WOONSOCKET, R.I. — This state’s teacher of the year wanted to show his students they should be comfortable with who they are, even if they are meeting a US president who has rolled back protections for transgender students.
So as Nikos Giannopoulos, 29, entered the Oval Office in April, he decided to deliver his message with an ornate black lace fan and a rainbow lapel pin.
“I popped it right open as soon as I walked in and began fanning myself,” said Giannopoulos, who is gay.
Neither President Trump nor the first lady, he said, had a problem with the fan, and moments later he posed for a photo with them in dramatic fashion, holding the fan wide open, tilting his head, and shifting his hip to one side.
The picture, released last week by the White House along with images of the rest of the nation’s teachers of the year, went viral, gaining more than 20,000 likes on Facebook and attracting international media attention.
Giannopoulos, a special education teacher at the Beacon Charter High School for the Arts, said he’s happy the moment has drawn attention to the needs of LGBTQ students but is surprised that it has reverberated around the globe.
“I knew my students and my colleagues would like the picture, but I didn’t think it would blow up like that,” he said.
Giannopoulos’s students say they appreciate his gesture.
“I thought it was very brave and courageous of him,” said Julie Alden, 18, who just graduated. “It spreads a lot of light for the LGBTQ community.”
Since being named teacher of the year, Giannopoulos has been on a mission to raise awareness about the issues facing LGBTQ students, he said. He also has been trying to draw more attention to the plight of students experiencing trauma, whether because of abuse happening in their homes, at school, or elsewhere in their communities.
So it was with disappointment that he saw LGBTQ students losing ground. First, Trump appointed an education secretary, Betsy DeVos, whose foundation had donated to several organizations that support gay conversion therapy. DeVos denied during her Senate confirmation hearings that she supported such programs.
Then in February Trump rolled back protections for transgender students, reportedly overruling objections from DeVos. The moves, Giannopoulos said, were surprising from a president who voiced support on the campaign trail for policies that allowed transgender adults to use bathrooms that reflect the gender they identify with.
Giannopoulos said he flirted with the idea of boycotting the photo op, but was concerned that no one would know why he bowed out. Instead, he decided to bring along the black lace fan, which he snagged from his partner a few years ago and has taken on trips across the country — especially in extreme heat. “If you want to cool down and look fabulous, why not?” he said.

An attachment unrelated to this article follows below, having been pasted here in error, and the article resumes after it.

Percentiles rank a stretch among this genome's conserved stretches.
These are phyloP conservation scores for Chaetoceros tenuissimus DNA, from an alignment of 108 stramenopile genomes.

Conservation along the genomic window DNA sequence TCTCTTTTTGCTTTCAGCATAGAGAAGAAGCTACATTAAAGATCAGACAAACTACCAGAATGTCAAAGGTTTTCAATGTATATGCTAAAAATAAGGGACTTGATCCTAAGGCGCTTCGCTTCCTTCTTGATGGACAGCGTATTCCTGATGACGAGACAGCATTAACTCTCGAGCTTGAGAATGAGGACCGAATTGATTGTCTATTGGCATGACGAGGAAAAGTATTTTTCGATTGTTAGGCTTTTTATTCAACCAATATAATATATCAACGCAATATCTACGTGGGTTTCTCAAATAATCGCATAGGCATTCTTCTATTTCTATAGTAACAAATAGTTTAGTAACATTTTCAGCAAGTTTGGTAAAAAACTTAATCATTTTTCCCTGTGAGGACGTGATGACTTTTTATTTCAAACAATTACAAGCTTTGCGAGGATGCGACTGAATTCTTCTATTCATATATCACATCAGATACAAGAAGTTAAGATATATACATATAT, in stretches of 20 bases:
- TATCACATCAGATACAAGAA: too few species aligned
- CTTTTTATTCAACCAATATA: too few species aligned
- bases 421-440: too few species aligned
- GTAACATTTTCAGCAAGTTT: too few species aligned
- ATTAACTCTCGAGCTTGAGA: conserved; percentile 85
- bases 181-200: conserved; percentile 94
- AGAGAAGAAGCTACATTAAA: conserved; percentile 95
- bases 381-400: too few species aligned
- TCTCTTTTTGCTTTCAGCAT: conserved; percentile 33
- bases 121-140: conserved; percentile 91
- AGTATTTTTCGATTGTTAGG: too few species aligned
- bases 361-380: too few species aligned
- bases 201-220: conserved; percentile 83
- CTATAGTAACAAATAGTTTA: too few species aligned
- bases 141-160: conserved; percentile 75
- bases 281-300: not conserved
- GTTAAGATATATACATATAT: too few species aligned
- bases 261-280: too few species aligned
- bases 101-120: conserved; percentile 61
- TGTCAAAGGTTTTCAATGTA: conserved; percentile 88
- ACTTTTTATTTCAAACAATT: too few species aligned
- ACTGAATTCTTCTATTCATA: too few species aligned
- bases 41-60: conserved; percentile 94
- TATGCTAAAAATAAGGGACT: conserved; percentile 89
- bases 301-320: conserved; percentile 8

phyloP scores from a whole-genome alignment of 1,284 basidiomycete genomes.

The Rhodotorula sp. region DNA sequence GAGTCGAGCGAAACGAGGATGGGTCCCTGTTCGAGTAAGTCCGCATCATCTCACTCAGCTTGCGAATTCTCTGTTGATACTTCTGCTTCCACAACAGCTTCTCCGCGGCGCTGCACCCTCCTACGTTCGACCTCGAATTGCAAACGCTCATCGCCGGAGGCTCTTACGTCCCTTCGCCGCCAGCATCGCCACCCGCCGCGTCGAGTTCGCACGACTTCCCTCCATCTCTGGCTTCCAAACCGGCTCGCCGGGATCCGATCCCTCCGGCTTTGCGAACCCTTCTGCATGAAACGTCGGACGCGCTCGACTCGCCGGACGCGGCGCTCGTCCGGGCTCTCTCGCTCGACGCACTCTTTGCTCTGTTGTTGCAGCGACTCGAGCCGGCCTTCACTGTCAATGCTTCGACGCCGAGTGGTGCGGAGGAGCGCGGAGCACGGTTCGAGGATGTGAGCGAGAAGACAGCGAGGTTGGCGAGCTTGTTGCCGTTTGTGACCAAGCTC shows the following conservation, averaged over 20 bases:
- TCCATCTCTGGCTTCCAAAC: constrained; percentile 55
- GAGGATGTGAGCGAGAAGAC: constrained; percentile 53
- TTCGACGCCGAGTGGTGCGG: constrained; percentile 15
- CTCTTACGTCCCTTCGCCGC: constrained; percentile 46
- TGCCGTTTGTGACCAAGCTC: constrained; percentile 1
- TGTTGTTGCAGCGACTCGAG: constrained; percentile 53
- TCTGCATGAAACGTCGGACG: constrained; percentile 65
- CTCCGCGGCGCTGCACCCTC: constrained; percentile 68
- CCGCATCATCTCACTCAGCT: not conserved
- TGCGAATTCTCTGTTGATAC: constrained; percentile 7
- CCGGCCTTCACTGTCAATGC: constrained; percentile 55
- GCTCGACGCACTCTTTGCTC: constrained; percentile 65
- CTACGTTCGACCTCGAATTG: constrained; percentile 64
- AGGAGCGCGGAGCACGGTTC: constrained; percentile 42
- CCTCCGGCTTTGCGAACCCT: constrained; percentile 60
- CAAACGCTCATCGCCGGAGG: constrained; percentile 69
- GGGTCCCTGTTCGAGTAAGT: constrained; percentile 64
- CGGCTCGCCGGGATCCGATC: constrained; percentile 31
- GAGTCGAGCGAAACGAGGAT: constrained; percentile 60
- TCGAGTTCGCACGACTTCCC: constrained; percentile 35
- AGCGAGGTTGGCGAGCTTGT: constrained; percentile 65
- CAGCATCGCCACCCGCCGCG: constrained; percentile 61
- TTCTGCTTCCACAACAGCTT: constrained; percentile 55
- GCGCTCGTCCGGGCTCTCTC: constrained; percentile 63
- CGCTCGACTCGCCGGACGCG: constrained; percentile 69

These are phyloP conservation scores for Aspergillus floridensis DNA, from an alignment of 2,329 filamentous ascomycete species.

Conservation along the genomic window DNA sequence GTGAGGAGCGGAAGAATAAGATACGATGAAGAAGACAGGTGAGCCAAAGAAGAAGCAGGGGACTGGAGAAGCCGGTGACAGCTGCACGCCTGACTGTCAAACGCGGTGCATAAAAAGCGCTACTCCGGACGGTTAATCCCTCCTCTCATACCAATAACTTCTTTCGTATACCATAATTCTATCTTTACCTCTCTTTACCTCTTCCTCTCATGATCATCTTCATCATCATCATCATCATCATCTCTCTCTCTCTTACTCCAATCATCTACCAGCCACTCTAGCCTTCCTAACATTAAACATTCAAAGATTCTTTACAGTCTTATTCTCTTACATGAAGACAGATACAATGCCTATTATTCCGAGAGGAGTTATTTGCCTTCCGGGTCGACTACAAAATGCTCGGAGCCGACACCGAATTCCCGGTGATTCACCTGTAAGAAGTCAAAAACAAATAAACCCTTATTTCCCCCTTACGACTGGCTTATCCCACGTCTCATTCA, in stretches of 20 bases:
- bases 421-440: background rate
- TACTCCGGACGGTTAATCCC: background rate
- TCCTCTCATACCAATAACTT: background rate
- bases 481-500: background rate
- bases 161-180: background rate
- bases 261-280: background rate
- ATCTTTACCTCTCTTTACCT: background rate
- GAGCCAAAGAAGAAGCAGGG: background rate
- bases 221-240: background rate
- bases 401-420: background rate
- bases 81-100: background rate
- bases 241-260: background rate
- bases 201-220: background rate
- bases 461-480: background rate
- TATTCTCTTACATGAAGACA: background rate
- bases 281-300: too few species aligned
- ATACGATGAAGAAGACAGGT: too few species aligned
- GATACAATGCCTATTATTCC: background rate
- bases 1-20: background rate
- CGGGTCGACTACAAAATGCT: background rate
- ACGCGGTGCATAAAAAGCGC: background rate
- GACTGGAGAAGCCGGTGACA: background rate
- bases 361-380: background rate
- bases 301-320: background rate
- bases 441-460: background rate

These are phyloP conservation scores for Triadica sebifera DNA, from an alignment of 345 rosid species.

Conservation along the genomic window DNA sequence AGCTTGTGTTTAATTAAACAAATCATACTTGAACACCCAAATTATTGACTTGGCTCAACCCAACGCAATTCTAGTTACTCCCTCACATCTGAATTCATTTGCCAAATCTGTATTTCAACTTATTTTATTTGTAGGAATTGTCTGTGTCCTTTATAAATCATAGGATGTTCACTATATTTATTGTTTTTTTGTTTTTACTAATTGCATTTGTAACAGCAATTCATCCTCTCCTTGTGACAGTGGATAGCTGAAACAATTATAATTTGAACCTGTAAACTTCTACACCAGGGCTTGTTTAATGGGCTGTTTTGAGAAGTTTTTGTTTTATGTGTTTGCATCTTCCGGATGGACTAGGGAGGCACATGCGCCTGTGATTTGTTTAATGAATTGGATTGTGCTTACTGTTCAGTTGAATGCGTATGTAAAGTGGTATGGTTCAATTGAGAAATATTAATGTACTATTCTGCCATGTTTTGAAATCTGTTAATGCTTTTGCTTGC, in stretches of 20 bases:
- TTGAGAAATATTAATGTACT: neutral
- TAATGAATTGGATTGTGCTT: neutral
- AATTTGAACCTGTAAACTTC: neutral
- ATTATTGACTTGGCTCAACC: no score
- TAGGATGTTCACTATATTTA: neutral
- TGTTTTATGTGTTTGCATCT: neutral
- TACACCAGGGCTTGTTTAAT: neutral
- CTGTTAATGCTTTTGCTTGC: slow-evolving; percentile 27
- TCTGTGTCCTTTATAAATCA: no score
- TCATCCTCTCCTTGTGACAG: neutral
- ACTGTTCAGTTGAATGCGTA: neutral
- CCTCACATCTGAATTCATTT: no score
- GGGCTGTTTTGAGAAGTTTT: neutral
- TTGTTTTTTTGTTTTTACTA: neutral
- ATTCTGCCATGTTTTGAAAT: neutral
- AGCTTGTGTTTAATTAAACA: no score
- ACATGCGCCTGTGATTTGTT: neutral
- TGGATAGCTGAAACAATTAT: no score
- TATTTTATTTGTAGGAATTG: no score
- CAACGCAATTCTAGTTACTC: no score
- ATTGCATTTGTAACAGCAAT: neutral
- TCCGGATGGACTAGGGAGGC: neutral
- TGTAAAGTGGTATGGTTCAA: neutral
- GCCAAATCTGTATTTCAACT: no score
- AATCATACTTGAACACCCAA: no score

Giannopoulos said he often is “really campy” in his vacation photos, such as “doing my best Tyra Banks on a highway median.”
His approach to life, he said, is “to keep it light and happy,” because life was not always easy when he was growing up in Pennsylvania. Giannopoulos, who graduated from high school in 2006, said other kids taunted and bullied him for being gay or, in his younger years, for being perceived as gay.
“I didn’t let it bother me because I had self-confidence,” said Giannopoulos, who credits his parents for encouraging him to be who he wanted to be.
But he added that a lot of kids don’t have that kind of family support, which is why he wants to be a role model for his students. Giannopoulos advises the Gay Straight Alliance at his school.
Liam Fifer, 18, president of the group, said Giannopoulos’s support meant a lot to him, as well as to everyone else at Beacon Charter. Fifer, who is transgender, transferred to Beacon Charter in the 10th grade, when he was transitioning, and said it would have been difficult to do that at a large comprehensive high school.
“I probably wouldn’t have made it through high school,” Fifer said. “I’m glad I came here.” He added, “I never had a teacher who was so passionate and driven in his dedication to every student who comes through the door.”
Giannopoulos wrote about the impact of Fifer’s experience on him in his application to be teacher of the year, and he carried that story inside him when he met with Trump, outraged that he had rescinded rules that had helped to protect students like Fifer elsewhere.
“What is concerning to me is that a child who is fully loved and supported in these walls might not be in other schools,” Giannopoulos said.
When Giannopoulos walked into the Oval Office, Trump was unfazed by the fan and, in fact, complimented him on it, he said. A handler, however, who was seeking a uniform look for photos of teachers of the year asked him to put it away.
Giannopoulos initially complied, but then turned to Trump and politely asked if he could pose with it. Trump was OK with it. As Giannopoulos struck his pose, Trump, the onetime reality television star, sat behind his desk with a big grin. Melania Trump, a former fashion model, stood next to him, also smiling.
But the students said Trump shouldn’t get much credit for letting Giannopoulos use the fan. If the president truly supports the LGBTQ community, he should be fighting for their rights rather than pulling them back to appease some supporters and advisers, they said.
Rhett DelPino-Morgan, 18, called Giannopoulous’s move sassy. “It was a queer one-up to the president,” she said.James Vaznis can be reached at firstname.lastname@example.org. Follow him on Twitter @globevaznis.